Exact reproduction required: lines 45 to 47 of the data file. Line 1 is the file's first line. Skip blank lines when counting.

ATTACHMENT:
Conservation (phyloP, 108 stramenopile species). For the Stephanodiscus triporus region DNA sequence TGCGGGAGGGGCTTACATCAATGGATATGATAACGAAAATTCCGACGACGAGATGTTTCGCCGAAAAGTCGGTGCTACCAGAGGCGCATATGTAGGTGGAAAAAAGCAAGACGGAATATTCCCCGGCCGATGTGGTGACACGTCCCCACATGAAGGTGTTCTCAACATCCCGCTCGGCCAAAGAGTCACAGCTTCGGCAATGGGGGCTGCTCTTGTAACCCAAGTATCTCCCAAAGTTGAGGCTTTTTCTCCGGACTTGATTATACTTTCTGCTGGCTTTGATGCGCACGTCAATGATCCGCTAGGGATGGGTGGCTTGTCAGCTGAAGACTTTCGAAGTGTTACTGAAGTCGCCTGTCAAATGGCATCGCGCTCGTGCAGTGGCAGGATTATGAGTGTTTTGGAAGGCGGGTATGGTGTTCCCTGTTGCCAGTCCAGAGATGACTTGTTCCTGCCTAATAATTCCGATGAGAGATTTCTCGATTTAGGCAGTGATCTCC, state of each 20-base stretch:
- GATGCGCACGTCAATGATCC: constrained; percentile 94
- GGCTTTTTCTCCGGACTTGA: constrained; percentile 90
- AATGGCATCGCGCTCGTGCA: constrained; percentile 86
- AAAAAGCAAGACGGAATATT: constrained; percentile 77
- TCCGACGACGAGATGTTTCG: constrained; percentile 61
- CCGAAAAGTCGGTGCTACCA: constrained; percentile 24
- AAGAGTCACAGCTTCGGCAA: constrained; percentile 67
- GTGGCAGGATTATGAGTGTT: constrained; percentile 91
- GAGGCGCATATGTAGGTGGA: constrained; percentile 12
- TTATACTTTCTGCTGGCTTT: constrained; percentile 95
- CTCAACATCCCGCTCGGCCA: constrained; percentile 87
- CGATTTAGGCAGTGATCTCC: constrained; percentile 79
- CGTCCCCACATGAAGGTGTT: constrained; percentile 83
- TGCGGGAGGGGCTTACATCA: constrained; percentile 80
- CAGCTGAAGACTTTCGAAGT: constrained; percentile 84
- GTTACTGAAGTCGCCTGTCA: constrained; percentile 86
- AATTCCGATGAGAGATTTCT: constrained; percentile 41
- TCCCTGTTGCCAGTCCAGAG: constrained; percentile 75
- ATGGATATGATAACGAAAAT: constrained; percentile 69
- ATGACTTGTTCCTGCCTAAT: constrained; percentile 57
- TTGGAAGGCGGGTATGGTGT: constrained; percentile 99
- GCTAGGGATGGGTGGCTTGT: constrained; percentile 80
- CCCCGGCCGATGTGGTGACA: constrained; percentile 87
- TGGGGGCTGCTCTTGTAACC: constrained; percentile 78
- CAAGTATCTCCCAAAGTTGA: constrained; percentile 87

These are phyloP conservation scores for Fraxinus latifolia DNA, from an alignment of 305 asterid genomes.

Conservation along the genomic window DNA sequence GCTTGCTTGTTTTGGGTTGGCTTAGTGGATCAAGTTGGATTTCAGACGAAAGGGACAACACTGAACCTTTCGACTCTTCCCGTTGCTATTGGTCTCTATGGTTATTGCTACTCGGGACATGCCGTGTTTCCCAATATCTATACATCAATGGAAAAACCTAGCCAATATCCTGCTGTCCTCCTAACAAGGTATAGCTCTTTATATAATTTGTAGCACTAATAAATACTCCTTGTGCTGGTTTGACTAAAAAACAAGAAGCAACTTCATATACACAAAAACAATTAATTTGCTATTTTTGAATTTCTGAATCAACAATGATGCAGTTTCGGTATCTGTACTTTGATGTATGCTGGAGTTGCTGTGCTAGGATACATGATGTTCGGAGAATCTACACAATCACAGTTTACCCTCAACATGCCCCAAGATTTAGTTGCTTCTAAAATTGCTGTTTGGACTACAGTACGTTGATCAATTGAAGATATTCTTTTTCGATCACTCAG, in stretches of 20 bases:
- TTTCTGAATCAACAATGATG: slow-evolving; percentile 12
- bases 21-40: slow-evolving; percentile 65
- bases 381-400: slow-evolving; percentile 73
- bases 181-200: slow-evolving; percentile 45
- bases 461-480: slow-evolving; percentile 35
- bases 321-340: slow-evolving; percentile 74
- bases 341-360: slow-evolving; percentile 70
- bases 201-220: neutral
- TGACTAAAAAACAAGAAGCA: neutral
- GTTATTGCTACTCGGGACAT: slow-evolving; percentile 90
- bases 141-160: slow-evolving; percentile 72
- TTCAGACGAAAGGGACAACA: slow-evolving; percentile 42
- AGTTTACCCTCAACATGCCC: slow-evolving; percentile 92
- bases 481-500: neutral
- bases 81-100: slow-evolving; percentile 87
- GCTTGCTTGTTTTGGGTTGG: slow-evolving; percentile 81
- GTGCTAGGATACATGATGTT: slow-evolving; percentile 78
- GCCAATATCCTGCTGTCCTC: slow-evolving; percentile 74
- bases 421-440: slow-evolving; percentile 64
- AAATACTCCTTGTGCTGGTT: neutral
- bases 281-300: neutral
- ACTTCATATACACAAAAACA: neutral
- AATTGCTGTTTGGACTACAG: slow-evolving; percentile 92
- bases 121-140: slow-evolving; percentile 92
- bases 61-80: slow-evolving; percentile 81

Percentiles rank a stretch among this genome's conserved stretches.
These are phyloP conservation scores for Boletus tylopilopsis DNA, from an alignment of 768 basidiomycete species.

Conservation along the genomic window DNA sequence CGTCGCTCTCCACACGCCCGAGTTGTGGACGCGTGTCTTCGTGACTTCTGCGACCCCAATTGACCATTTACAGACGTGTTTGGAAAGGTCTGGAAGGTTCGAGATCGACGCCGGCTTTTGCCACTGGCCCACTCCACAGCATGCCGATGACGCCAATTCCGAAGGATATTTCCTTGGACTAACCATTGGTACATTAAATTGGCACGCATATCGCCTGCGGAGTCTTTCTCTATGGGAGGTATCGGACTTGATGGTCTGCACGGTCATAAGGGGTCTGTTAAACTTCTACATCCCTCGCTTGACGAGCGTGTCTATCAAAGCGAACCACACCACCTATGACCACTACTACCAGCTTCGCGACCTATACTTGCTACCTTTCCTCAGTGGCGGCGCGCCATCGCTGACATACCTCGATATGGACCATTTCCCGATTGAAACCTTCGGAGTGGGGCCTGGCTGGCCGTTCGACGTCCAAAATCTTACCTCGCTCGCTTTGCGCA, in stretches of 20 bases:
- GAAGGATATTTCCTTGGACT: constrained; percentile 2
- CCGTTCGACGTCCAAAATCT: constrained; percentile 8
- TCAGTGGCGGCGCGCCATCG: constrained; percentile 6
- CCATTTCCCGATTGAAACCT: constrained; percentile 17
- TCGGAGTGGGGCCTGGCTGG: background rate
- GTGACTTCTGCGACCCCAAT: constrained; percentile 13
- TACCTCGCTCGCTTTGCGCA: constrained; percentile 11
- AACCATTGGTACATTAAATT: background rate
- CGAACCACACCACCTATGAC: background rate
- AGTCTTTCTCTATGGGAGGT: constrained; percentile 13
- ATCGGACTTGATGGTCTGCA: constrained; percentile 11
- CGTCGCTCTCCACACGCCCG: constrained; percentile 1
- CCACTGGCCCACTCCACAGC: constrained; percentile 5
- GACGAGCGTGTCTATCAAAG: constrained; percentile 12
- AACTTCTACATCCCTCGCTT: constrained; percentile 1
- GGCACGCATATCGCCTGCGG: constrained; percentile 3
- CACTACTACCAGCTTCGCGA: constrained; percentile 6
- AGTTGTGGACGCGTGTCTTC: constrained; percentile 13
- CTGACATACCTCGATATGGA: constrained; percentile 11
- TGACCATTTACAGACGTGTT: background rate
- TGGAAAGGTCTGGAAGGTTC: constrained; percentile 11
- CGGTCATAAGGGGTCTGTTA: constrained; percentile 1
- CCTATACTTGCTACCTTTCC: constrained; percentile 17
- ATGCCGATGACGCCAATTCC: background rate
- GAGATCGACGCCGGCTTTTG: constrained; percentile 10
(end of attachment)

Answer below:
- GTGCTAGGATACATGATGTT: slow-evolving; percentile 78
- GCCAATATCCTGCTGTCCTC: slow-evolving; percentile 74
- bases 421-440: slow-evolving; percentile 64